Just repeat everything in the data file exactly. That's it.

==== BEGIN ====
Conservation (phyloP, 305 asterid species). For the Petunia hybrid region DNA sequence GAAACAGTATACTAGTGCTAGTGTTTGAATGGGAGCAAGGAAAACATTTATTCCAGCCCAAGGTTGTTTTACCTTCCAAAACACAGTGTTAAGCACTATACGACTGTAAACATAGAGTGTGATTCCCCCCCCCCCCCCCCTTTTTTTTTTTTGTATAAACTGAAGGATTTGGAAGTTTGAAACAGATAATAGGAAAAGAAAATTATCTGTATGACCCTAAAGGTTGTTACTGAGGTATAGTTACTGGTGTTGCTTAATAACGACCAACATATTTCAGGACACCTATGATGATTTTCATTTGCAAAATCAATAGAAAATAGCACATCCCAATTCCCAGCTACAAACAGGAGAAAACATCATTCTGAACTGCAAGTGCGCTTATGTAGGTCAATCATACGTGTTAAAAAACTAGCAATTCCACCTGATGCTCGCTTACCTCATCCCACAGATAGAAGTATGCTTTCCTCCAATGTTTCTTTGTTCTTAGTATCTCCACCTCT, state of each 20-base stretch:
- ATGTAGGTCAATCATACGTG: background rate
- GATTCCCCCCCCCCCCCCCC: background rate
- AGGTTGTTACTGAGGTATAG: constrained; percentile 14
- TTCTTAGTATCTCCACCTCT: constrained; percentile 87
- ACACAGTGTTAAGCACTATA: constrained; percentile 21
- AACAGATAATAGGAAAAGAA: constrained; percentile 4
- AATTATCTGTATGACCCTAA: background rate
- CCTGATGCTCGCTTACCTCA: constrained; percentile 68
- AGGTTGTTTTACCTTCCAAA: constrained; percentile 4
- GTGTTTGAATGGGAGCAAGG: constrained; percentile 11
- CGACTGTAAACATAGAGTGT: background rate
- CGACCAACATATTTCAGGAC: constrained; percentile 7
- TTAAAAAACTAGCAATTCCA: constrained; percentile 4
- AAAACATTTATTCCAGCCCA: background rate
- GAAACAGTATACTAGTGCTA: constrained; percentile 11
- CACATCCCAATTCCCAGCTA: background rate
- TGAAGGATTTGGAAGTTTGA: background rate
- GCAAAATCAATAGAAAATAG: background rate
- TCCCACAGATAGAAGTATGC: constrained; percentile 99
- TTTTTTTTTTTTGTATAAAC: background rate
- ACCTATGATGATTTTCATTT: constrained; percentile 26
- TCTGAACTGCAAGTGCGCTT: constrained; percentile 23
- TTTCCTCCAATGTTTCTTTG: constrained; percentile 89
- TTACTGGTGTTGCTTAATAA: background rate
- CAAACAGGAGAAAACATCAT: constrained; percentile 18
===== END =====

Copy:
Conservation (phyloP, 305 asterid species). For the Petunia hybrid region DNA sequence GAAACAGTATACTAGTGCTAGTGTTTGAATGGGAGCAAGGAAAACATTTATTCCAGCCCAAGGTTGTTTTACCTTCCAAAACACAGTGTTAAGCACTATACGACTGTAAACATAGAGTGTGATTCCCCCCCCCCCCCCCCTTTTTTTTTTTTGTATAAACTGAAGGATTTGGAAGTTTGAAACAGATAATAGGAAAAGAAAATTATCTGTATGACCCTAAAGGTTGTTACTGAGGTATAGTTACTGGTGTTGCTTAATAACGACCAACATATTTCAGGACACCTATGATGATTTTCATTTGCAAAATCAATAGAAAATAGCACATCCCAATTCCCAGCTACAAACAGGAGAAAACATCATTCTGAACTGCAAGTGCGCTTATGTAGGTCAATCATACGTGTTAAAAAACTAGCAATTCCACCTGATGCTCGCTTACCTCATCCCACAGATAGAAGTATGCTTTCCTCCAATGTTTCTTTGTTCTTAGTATCTCCACCTCT, state of each 20-base stretch:
- ATGTAGGTCAATCATACGTG: background rate
- GATTCCCCCCCCCCCCCCCC: background rate
- AGGTTGTTACTGAGGTATAG: constrained; percentile 14
- TTCTTAGTATCTCCACCTCT: constrained; percentile 87
- ACACAGTGTTAAGCACTATA: constrained; percentile 21
- AACAGATAATAGGAAAAGAA: constrained; percentile 4
- AATTATCTGTATGACCCTAA: background rate
- CCTGATGCTCGCTTACCTCA: constrained; percentile 68
- AGGTTGTTTTACCTTCCAAA: constrained; percentile 4
- GTGTTTGAATGGGAGCAAGG: constrained; percentile 11
- CGACTGTAAACATAGAGTGT: background rate
- CGACCAACATATTTCAGGAC: constrained; percentile 7
- TTAAAAAACTAGCAATTCCA: constrained; percentile 4
- AAAACATTTATTCCAGCCCA: background rate
- GAAACAGTATACTAGTGCTA: constrained; percentile 11
- CACATCCCAATTCCCAGCTA: background rate
- TGAAGGATTTGGAAGTTTGA: background rate
- GCAAAATCAATAGAAAATAG: background rate
- TCCCACAGATAGAAGTATGC: constrained; percentile 99
- TTTTTTTTTTTTGTATAAAC: background rate
- ACCTATGATGATTTTCATTT: constrained; percentile 26
- TCTGAACTGCAAGTGCGCTT: constrained; percentile 23
- TTTCCTCCAATGTTTCTTTG: constrained; percentile 89
- TTACTGGTGTTGCTTAATAA: background rate
- CAAACAGGAGAAAACATCAT: constrained; percentile 18